For the Dior Fall Winter 2018-2019 collection Maria Grazia Chiuri looked back to the Paris of fifty years ago, when a new feminist spirit was sweeping through the streets.
“Take a look back to a time a half-century ago when revolutionary thoughts and actions were placing the power and energy of youth center stage and influencing generations to come. For Autumn-Winter 2018-2019, Maria Grazia Chiuri tapped into this anniversary, reinventing and reimagining the legacy of those heady times,” Dior wrote, sharing the inspiration behind its show on Instagram.
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Take a look back to a time a half-century ago when revolutionary thoughts and actions were placing the power and energy of youth center stage and influencing generations to come. For Autumn-Winter 2018-2019, #MariaGraziaChiuri tapped into this anniversary, reinventing and reimagining the legacy of those heady times. #DiorAW18
A multitude of ripped magazine covers, feminist slogans and archival protest posters – all from 1968 – layered one over the other evokes the visual cacophony of voices and messages fighting for space on street walls around the world. As an image, it has a lot to communicate about the Dior Fall Winter 2018-2019 collection.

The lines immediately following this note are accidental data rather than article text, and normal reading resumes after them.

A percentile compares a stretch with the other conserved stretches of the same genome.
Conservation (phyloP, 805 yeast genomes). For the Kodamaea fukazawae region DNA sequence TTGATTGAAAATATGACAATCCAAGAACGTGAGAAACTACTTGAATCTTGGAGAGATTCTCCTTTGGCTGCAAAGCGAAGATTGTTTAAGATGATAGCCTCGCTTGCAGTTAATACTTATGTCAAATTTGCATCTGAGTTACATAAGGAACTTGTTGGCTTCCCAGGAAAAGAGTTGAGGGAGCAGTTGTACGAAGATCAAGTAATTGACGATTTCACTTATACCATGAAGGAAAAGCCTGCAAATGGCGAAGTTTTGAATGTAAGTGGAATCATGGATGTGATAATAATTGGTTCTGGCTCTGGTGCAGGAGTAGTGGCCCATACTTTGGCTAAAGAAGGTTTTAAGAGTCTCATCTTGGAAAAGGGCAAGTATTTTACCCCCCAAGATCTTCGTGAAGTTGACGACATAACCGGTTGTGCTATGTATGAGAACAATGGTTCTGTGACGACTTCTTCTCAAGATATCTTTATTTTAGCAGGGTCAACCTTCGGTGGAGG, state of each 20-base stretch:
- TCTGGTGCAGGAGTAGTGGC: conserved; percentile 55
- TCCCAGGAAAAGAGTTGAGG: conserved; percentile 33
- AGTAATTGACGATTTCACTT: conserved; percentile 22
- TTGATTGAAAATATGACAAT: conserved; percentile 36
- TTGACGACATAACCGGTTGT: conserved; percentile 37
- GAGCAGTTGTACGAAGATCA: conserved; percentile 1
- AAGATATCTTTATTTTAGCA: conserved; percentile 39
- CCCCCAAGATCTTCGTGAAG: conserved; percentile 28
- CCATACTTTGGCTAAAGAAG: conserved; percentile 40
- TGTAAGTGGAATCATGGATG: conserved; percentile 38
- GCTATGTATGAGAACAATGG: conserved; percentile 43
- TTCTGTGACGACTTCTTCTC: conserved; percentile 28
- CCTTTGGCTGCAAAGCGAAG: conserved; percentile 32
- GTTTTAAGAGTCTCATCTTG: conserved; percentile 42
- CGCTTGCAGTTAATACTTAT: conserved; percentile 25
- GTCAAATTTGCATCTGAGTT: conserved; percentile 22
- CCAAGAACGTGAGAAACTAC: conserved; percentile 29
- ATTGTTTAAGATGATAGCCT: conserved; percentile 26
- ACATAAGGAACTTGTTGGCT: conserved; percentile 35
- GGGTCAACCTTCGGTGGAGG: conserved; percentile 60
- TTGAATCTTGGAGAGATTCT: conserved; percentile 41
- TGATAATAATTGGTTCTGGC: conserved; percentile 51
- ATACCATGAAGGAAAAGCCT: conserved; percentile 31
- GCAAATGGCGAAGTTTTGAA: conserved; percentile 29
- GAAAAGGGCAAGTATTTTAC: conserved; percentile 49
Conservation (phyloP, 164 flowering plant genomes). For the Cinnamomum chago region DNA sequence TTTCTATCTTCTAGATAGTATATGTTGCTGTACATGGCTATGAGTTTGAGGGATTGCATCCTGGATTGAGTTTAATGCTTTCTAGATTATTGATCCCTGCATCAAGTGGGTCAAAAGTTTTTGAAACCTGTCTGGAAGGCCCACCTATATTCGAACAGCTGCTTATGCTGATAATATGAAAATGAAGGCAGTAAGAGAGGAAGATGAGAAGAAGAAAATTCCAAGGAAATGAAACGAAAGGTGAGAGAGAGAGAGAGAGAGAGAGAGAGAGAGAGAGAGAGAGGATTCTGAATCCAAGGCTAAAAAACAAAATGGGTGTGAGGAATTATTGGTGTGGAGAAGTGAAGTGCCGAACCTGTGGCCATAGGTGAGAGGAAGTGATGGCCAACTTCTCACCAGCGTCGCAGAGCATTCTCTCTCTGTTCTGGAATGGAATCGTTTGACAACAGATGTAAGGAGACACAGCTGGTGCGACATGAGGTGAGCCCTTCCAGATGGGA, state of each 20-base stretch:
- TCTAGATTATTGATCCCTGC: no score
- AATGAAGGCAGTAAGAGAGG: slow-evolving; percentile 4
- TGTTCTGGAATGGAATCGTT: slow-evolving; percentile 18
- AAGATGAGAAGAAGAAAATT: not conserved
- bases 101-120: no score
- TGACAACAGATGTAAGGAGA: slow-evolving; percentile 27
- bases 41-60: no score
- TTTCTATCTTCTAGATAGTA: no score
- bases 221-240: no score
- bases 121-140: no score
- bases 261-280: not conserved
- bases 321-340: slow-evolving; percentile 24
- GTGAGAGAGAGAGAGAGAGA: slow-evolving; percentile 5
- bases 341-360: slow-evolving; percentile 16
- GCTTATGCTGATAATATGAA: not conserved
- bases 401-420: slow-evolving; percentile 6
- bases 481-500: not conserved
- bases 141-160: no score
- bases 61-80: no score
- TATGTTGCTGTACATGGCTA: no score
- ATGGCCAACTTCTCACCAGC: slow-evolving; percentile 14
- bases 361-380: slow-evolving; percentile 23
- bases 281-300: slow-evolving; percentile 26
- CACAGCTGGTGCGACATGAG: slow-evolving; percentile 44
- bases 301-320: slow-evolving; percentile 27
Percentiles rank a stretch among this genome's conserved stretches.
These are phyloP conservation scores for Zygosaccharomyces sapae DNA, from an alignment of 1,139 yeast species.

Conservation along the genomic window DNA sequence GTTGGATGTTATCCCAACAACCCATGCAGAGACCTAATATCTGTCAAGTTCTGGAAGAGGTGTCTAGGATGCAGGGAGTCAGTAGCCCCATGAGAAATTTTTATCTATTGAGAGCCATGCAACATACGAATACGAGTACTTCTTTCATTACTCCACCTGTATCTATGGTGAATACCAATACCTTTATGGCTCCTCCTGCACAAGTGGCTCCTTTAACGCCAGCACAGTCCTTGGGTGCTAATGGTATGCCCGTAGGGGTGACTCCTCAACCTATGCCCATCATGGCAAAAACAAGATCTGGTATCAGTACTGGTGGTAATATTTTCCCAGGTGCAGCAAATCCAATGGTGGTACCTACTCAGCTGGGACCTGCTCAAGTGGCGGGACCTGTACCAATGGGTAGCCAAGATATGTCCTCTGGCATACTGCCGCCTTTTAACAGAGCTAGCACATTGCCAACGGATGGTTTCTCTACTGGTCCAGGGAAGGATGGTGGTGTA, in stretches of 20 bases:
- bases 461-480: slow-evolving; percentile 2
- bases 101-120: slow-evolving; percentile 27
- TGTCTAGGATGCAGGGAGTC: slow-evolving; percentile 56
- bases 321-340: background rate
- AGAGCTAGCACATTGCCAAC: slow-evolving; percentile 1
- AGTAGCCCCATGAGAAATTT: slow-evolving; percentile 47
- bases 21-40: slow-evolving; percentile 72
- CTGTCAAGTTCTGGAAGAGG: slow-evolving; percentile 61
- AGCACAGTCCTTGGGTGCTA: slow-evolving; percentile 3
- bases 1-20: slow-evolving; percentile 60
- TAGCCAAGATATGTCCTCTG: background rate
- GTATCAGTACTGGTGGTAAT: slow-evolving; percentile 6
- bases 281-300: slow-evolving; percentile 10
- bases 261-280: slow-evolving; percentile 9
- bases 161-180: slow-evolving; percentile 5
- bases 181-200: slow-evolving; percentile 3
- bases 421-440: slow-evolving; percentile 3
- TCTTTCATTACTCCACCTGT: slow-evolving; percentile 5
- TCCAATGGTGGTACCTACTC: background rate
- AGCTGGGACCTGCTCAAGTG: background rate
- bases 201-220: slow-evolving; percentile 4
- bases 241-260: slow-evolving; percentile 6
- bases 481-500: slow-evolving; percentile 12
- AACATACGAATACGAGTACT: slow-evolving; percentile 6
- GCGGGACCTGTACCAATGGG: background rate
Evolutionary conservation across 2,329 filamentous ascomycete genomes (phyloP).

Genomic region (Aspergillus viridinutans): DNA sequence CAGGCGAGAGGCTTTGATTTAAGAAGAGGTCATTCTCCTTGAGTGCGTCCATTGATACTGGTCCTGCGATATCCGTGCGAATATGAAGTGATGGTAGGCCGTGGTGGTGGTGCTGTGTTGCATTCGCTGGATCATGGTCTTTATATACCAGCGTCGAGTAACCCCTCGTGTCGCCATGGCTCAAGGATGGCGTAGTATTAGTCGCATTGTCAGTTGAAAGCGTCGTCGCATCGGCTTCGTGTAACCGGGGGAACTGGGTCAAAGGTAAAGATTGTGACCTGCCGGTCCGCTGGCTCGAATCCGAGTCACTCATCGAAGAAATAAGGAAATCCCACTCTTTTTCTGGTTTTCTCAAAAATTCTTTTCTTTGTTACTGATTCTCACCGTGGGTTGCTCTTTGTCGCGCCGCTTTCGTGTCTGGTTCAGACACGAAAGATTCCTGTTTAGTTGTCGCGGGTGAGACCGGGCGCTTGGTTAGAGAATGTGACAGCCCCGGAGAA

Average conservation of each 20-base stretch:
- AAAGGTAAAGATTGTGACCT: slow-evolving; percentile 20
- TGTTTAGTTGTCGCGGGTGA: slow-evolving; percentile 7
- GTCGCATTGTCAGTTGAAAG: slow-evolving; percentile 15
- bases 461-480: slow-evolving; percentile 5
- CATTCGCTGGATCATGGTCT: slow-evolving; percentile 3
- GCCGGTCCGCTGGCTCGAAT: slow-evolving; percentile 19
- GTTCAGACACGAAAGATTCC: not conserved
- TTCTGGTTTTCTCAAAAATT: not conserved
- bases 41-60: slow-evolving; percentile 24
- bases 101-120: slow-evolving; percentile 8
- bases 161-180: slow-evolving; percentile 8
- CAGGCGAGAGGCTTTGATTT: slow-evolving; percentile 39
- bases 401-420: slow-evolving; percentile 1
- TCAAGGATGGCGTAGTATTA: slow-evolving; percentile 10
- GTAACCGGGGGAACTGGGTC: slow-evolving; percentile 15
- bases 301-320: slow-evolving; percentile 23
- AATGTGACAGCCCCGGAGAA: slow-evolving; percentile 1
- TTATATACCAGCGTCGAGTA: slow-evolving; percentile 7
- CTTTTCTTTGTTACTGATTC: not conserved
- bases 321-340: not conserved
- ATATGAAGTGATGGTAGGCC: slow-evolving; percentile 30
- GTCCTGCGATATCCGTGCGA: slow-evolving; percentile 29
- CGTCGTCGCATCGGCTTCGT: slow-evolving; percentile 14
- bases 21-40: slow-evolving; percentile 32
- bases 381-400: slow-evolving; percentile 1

Ruth Bell opened the show in “C’est Non, Non, Non et Non!” statement sweater. The defiant Youthquake spirit of Paris in 1968, and the nascent feminist movement gathering momentum at the time were expressed by Maria Grazia Chiuri with a slogan taken from an original Miss Dior scarf print. An array of ’60s-inspired patchwork pieces hit the runway in the form of mini skirts, boots and dresses. Magnificent woollen embroideries appear on organza dresses, jeans are reworked and printed, bags are inspired by the House’s archives, with an ethnic shoulder strap or patchworks made of fabrics drawn from the same heritage: these pieces become veritable windows on the world. Ponchos are worn freely. Ornamentation becomes important, acting as ambassadors of the different cultures each type represents. The collection evolves in a spirit of freedom as much in its creation as in its associations, shapes and materials. This act of cutting loose and choosing one’s own image is precisely what Maria Grazia Chiuri sets out for the women of today. Kilts come in different lengths, but also in unexpected materials like point d’esprit, and are paired with masculine jackets or small coats. The abundant knitwear is also embroidered and hugs the body. Dresses have been shortened and are worn over biker-inspired thigh boots. Her sharp fashion instinct guides the designer throughout this return to a singular and incredible time, because changing the world also means changing clothes. Every single look was topped off with a black newsboy cap. See the full collection below.